I greatly admire Richard Dawkins as a biologist and science writer. His wonderful 1986 classic The Blind Watchmaker is an eminently clear and readable explanation of the mechanism of evolution by natural selection, and in his 2004 book The Ancestor’s Tale – for my money, his best to date – he overlays this theory with layer after layer of rich and compelling hard evidence (and in such a way that any remaining doubts you might have had about the truth of evolution will, by the end, have been beaten out of you as surely as if Richard had been holding a cricket bat – with a breeze block nailed to the end – when you had dared make the suggestion).
I say this as a preamble because his latest book – volume one of his autobiography, called An Appetite for Wonder: The making of a Scientist – is a bit of a mess, which makes it a book for confirmed Dawkins fans only.
There’s no reason why it should have been – there is enough of interest in Richard’s life, from an early childhood in 1940s colonial Africa, through an adolescence in the heyday of the Whizz for Atomms, Nigel Molesworth world of English public school, and a spell at Berkeley University, California in the midst of the late 60s counterculture with students being fired on by the National Guard and Richard himself on the receiving end of tear-gas – there’s enough there that a different author would have been able to spell out a teriffic page turner for anyone to read. Richard however relates these events, and more, with, more often than not, the kind of remote analytical detatchment that he might bring to examining a flatworm in a microscope.
In a way, this tells you far more about Richard than the words on the page – this constant, intellectual curiosity is a measure of his character that not all will find easy to get on with, although it has the advantage of being true. An anecdote about how a distant ancestor of 1849 almost lost his manhood through an accidentally aimed cannonball – which in the hands of Bill Bryson would have you laughing up your own skull – is here used to launch a little lecture on how all of reality is accidental. An early childhood memory of playing hide and seek in Nyasaland is countered with an adult reflection that believing in invisible men is educationally harmful. Relating an anecdote of a storm in the Bay of Biscay brings Richard to speculating on the research of Harry Harlow on cloth-mother substitutes in Rhesus monkeys. There’s many more, but you get the point by now, he can’t stop himself. It’s part of who he is.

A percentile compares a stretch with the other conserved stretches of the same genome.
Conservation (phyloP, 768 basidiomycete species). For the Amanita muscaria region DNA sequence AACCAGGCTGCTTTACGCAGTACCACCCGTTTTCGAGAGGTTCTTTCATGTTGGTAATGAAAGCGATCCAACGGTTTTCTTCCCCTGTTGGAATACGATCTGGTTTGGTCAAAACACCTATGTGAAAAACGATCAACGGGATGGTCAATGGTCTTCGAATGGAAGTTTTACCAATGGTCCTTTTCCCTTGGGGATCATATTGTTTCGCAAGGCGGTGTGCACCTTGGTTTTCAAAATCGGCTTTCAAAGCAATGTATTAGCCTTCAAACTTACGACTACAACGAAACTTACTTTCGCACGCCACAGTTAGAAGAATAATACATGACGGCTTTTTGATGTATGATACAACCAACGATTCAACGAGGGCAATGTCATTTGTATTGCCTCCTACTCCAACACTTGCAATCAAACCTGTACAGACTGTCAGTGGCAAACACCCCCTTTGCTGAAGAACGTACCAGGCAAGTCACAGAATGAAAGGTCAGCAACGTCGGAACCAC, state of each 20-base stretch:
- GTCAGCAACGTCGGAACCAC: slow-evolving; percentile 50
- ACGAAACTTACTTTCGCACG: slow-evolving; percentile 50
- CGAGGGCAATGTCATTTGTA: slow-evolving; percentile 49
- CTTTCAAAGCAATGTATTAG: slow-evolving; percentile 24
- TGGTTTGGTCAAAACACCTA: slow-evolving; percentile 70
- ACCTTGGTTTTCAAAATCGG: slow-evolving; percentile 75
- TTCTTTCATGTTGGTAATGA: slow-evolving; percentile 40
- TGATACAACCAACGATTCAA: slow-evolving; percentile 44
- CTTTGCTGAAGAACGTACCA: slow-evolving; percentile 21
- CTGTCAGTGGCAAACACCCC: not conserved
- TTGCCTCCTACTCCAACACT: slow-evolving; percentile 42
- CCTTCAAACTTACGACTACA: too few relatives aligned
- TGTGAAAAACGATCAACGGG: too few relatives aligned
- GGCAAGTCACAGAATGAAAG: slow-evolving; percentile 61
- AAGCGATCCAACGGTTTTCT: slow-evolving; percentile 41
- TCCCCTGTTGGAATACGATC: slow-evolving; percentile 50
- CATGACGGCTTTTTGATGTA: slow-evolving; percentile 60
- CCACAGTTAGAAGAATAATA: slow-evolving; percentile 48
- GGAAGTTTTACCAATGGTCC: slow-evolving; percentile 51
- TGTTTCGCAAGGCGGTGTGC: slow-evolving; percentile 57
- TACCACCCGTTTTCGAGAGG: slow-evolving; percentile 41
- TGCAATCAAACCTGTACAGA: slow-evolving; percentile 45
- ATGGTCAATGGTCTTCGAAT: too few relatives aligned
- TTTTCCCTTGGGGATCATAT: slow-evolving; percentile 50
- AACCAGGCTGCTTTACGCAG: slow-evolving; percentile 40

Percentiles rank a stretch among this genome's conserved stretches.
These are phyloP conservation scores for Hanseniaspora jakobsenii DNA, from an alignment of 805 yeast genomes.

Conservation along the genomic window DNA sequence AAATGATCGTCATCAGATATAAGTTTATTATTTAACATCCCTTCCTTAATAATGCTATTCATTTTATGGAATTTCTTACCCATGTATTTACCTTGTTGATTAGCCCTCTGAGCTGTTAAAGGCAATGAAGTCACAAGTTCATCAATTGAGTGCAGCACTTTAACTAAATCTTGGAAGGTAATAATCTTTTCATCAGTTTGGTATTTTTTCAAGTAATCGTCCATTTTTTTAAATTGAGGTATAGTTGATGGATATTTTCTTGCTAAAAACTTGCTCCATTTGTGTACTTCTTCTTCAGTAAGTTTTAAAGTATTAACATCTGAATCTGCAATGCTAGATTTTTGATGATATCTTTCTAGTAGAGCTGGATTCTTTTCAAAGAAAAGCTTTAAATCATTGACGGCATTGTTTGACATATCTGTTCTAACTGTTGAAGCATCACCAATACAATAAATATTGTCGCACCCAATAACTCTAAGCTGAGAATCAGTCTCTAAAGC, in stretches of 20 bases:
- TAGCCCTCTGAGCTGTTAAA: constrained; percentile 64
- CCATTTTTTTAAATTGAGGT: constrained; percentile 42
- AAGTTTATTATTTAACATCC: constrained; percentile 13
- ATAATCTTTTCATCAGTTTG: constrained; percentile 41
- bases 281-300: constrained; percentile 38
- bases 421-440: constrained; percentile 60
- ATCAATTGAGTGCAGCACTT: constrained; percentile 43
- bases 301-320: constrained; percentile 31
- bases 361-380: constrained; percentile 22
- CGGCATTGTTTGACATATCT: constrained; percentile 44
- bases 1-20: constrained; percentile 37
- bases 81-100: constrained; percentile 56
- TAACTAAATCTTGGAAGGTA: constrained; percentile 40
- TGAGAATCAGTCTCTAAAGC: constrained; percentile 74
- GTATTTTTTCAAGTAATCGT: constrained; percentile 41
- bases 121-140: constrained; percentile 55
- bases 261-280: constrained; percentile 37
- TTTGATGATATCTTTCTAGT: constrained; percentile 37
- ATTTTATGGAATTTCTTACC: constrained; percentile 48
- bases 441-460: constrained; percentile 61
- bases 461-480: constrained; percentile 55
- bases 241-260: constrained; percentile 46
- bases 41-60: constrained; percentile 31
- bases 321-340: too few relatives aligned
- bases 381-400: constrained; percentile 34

If you’re able to tolerate this scientific-analytical tic, it’s actually not a bad first half of the book. There’s a lot of local colour in the tales of Nyasaland and Kenya, and Richard’s move with his family to England in the 1950s to attend schools at Chafyn Grove and Oundle give, as I’ve said, room for a lot of great tales of masters with nicknames like Bufty and Bunjy. Richard’s recounting of his adolescent neo-religious fervour for Elvis is genuinely funny and warm.
The humour and poetry start to fall away with the coming of young adulthood and Balliol College, as Richard knuckles down to becoming a good scientist. Before we know it we’re into counting pecking chickens and the Drive-Threshold model, and if Stephen Hawking managed to produce A Brief History of Time with one single equation in it, Dawkins evens the score by printing pages of graphs. Yes, graphs. In an autobiography! I think a pie chart may be needed to explain it.
The final 100 pages of the book are quite an unrewarding slog unless you are truly interested in a precis of Richard’s scientific papers between 1969-75 on the grammar of behaviour, but we do at last approach the genesis of the work that made his name – the Selfish Gene theory, in which living organisms are merely vehicles to ensure the most effective propagation of the genes they contain. By this point, I am afraid I was ready for the book to end, although there is a promise of a volume 2 in 2015.
Sorry Richard, what is needed next time is a biography, not an autobiography.
An Appetite for Wonder: The Making of a Scientist – Richard Dawkins
Bantam Press 310 pp Hardback